New Orleans The Cost of Voting in the American States, 2022, is an invaluable guide that provides a nonpartisan, in fact, academic, ranking of what states do to make it harder or easier to vote in terms of access, convenience, registration, and other factors. This is a public service provided by political science professors at Northern Illinois University, Jacksonville University, and Wuhan University. It’s worth a good look because, as the Times reports, “This year’s rankings are the first since the avalanche of voting laws passed by state legislatures across the country after the 2020 election [where]…19 states passed 33 laws restricting voting…and twenty-five states expanded voting access in 2021….”
The actual Cost of Voting Index for 2022 is not available on their website yet, but from the reports, we can glean some facts and figures, as well as an understanding of ongoing disputes.
When looking at registration deadlines, mostly there were not a lot of changes in recent years. New Mexico was a big one, because it moved from 28 days ahead of elections to same day registration. They are now one of eighteen states that allow same day registration and voting. Looking at that list is a mixed bag of red and blue states that might surprise. Idaho, Wyoming, North Dakota, and Maine are on the list, and those have been bright or reliably red states for quite some time. The longest lead time to register before voting at 30 days put a bunch of states in bad company including Alaska, Arkansas, Louisiana, Mississippi, Ohio, Rhode Island, South Carolina, Tennessee, and Texas. Only tiny Rhode Island is a predictably blue state on that roster. Arizona, Florida, Georgia, Indiana, and Kentucky are only slightly better at 28 days.
Besides the big swing for New Mexico, Vermont also marked a big improvement, moving from 23rd in the ranking to third after going forward with a statewide vote-by-mail system. Wisconsin went the other way from down to 47th from 38th, which wasn’t a number of have been proud of beforehand, partially because they added a proof of residency on voter registration applications to throw a rock in the road of voters there.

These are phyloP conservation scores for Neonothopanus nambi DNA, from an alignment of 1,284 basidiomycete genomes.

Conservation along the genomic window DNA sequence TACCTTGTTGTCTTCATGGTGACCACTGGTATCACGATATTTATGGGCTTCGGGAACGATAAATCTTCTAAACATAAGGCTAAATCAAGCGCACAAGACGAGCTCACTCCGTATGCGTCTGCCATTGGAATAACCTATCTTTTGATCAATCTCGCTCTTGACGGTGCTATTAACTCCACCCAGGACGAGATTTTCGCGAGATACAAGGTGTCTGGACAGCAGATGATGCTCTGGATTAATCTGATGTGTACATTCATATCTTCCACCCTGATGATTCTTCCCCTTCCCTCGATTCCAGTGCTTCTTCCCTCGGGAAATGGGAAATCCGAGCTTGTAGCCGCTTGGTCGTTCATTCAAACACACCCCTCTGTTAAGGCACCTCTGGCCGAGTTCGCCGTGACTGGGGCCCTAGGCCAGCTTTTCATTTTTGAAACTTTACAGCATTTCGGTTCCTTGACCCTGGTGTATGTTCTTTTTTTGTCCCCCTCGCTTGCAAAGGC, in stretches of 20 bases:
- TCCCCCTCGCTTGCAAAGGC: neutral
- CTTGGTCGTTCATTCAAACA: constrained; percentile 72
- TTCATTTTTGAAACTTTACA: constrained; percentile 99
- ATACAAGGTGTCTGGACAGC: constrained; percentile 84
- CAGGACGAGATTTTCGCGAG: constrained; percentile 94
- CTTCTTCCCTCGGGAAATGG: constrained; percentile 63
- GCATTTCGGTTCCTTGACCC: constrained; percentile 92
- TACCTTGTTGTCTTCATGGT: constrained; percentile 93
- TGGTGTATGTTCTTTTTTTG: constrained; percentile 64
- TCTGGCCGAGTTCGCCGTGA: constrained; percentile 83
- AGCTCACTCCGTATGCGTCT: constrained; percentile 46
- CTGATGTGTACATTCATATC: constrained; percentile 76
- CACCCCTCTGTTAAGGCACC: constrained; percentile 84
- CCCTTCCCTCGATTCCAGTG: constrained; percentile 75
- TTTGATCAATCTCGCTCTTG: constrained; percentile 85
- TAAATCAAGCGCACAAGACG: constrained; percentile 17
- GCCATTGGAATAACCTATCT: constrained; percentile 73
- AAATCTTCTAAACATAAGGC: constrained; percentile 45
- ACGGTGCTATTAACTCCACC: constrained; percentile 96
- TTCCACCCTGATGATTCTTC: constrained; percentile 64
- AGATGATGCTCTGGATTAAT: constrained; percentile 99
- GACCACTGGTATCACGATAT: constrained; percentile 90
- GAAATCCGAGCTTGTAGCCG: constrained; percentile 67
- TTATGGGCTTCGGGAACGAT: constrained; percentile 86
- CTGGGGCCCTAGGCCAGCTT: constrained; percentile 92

Some states fall down because, like Florida, they restrict voter registration drives, or Georgia, with its bizarre rules banning water on voting lines. Others like Colorado soared to near the top of the list because they adopted a voter-registration-default system where people were automatically registered to vote at state agencies and later sent a postcard allowing them to cancel the registration. It netted 350,000 new voters since 2020, which does rock the vote.
There was whining from some conservatives about the fact that the ten criteria used by the professors don’t credit their so-called new “security” measures as positive points in the scorecard. The professors in fact matched the data with voter fraud data from the arch conservative Heritage Foundation and found that the new Republican reforms did not decrease fraud statistically. They just made it harder.
One of the bittersweet points in the rankings was that as hard as some states tried to make voting, it was bad, but could have been worse, and, in fact, other states were already worse. As the Times noted,
…while the placement of states that passed laws with significant restrictions dipped — Florida dropped to 33rd from 28th, Georgia to 29th from 25th and Iowa to 23rd from 19th — they still maintained higher rankings than many other states. Even though the laws included a range of voting restrictions like new identification requirements for mail voting, limits on provisional ballots and reductions in drop boxes, Florida and Georgia still have early in-person voting periods, which the study weighs heavily, and Iowa has same-day voter registration.
This would be one of those times where sometimes the sun shines on a cloudy day.
The ever-present question that has to continually be asked is why in a democracy does the project of some continue to be coming up with ways to make it harder to vote?